Tuesday, June 7, 2011


On Monday morning we took Ducky the dinghy into the Seaman's Church Institute for one last time, took a shower and had breakfast at the cafe - a full breakfast for $5 each. Then we motored back, secured Ducky on the stern and left Newport Harbour, vowing we would come back.

The night before we had heard an insistent banging on the hull around 8:30pm and when we poked our heads out into the cockpit, the Harbourmaster boat was alongside. The woman on duty seemed surprised we were there and wanted to know when we had arrived. I think she was all set to harass us, thinking we had slipped in and were trying to avoid paying. After a few minutes it became clear the Harbourmaster on duty a few nights earlier had forgotten to log we were there and had paid.  Then to confuse matters, he had moved us from one mooring ball to a second one on the second day. We told her how we had paid for two nights and he had said not to worry if we stayed a third, someone would be by to pick up the fee. After explaining all this to her, as well as where we were from and where we were going, she apologized and said she would be back with a receipt book.

About 20 minues later she was back and really apologetic. She had found a note her colleague had left for her explaining he had forgot to log it, but we had paid for two nights and might stay a third. We paid for the third night, and then chatted with her about our trip and about Newport. She recommended coming back in the fall. We noted there is a boat show in September, so maybe we will try to come back at some point during the boat show. Whenever we do make it back, we are determined to tour some of the mansions.

As we left Newport, the weather was warm, but the wind was fairly light. We ended up having to motorsail again. We crossed Buzzard's Bay without incident and entered Hadley Harbour. Close to Woods Hole, this small harbour is a hurricane hole and we can understand why. It is well protected from all sides. The entrance is very narrow and as usual I was terrified we would run aground, but there is lots of water - at least 12 feet under our keel. There were about 20 free mooring balls and it is first come, first served. There were about 5 other boats with people aboard in the mooring field. We took a mooring, cooked dinner, drank a bottle of wine and relaxed in the peaceful anchorage. Internet was very sketchy as we were just on the edge of a signal and as the boat swung gently on the mooring we would pass in and out of range.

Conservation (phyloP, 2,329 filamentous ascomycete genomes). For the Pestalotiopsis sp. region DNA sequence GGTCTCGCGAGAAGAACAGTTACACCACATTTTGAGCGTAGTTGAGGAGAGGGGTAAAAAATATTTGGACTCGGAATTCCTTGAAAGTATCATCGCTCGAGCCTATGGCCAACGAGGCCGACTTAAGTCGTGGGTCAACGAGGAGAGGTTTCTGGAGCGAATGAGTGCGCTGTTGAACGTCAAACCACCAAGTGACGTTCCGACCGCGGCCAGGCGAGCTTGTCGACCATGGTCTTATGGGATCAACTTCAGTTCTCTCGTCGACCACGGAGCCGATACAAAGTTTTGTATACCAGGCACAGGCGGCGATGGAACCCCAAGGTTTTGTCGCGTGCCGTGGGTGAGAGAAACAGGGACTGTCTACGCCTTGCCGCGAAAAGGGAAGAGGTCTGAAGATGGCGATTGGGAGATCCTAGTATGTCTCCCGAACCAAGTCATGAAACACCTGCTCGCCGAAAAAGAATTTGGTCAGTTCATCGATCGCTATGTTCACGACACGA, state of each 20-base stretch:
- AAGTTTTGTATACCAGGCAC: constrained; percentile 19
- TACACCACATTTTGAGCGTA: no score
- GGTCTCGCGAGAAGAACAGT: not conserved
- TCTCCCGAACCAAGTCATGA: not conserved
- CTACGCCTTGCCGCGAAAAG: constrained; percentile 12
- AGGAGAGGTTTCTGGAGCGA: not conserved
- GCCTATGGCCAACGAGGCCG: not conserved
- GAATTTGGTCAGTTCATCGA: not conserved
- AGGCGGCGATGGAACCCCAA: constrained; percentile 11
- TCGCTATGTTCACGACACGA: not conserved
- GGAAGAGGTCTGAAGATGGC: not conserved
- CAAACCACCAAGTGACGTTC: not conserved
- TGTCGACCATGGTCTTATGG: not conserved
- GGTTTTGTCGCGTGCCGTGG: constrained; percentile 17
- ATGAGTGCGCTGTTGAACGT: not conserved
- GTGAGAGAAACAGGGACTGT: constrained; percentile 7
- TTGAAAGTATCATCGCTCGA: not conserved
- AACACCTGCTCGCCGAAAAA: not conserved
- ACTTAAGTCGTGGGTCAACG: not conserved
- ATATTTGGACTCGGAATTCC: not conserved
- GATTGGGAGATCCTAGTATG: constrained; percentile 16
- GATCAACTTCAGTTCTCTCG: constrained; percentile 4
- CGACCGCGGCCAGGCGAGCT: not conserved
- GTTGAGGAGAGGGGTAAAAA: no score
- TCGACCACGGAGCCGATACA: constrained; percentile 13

This morning we were up early and after a shower and breakfast, we cast off the mooring and headed out into Buzzard's Bay towards the Cape Cod Canal. We needed to time our passage in the Canal to coincide with the  current which can run 3-4 knots. The weather was beautiful. The wind was light so we motorsailed for about two hours as we wanted to make sure we caught the current in the right direction.

At one point, while I was on the wheel I asked Jay about a large boat on the horizon. He agreed it looked like a freighter with a tall white stack and a red hull, remarking it had likely come out of the Canal after catching the current from the other direction. I kept a wary eye on it as we drew closer. My mind kept flashing to all the stories I have read about freighters colliding with sailboats with disasterous consequences. I noticed we seemed to be getting closer and although I was out of the shipping channel, it seemed to be on a collision course. I altered my course and kept a watch. We had been listening to the weather on the VHF and I was now worried we should flip to the commercial shipping channel 13 or 16 to see if we were being hailed. That boat seemed to be right in our path! I brought it to Jay's attention again and he looked up from his book. At which point, he started to laugh. "It's a lighthouse," he said. Boy, did I feel foolish. I was immediately reminded of that old story where the naval ship keeps telling another ship to avert their course and get out of his way, only to find it is a lighthouse.  I guess I should have looked at the chart too - not just relied on Jay! These lighthouses out in the middle of the water fool me everytime.

We furled the sails and entered Cape Cod Canal and the boat picked up speed. Without even running the engine hard, we were doing 10 knots. Walking and biking trails run along both sides of the Canal and many people were fishing along both sides. It took just under an hour to traverse the Canal and then we were out into Cape Cod Bay. Although the wind picked up to a respectable 8 knots, it was completely on our nose as we headed for Provincetown. I made some canneloni and garlic bread for lunch and we ate at the cockpit table while Otto, the autohelm steered us towards our destination.

It was about 3pm when we arrived in Provincetown and picked up a mooring from the Provincetown Marina, $35 per night. We released Ducky from his holding place on the stern and motored to shore to pay for the mooring, pick up a few groceries and explore. We had been here once before for a day about 15 years ago, not that we remembered anything. The streets are narrow and lined with shops, bars and restaurants of all kinds. But tonight we are eating aboard. Grilled steak on the BBQ. Yum!

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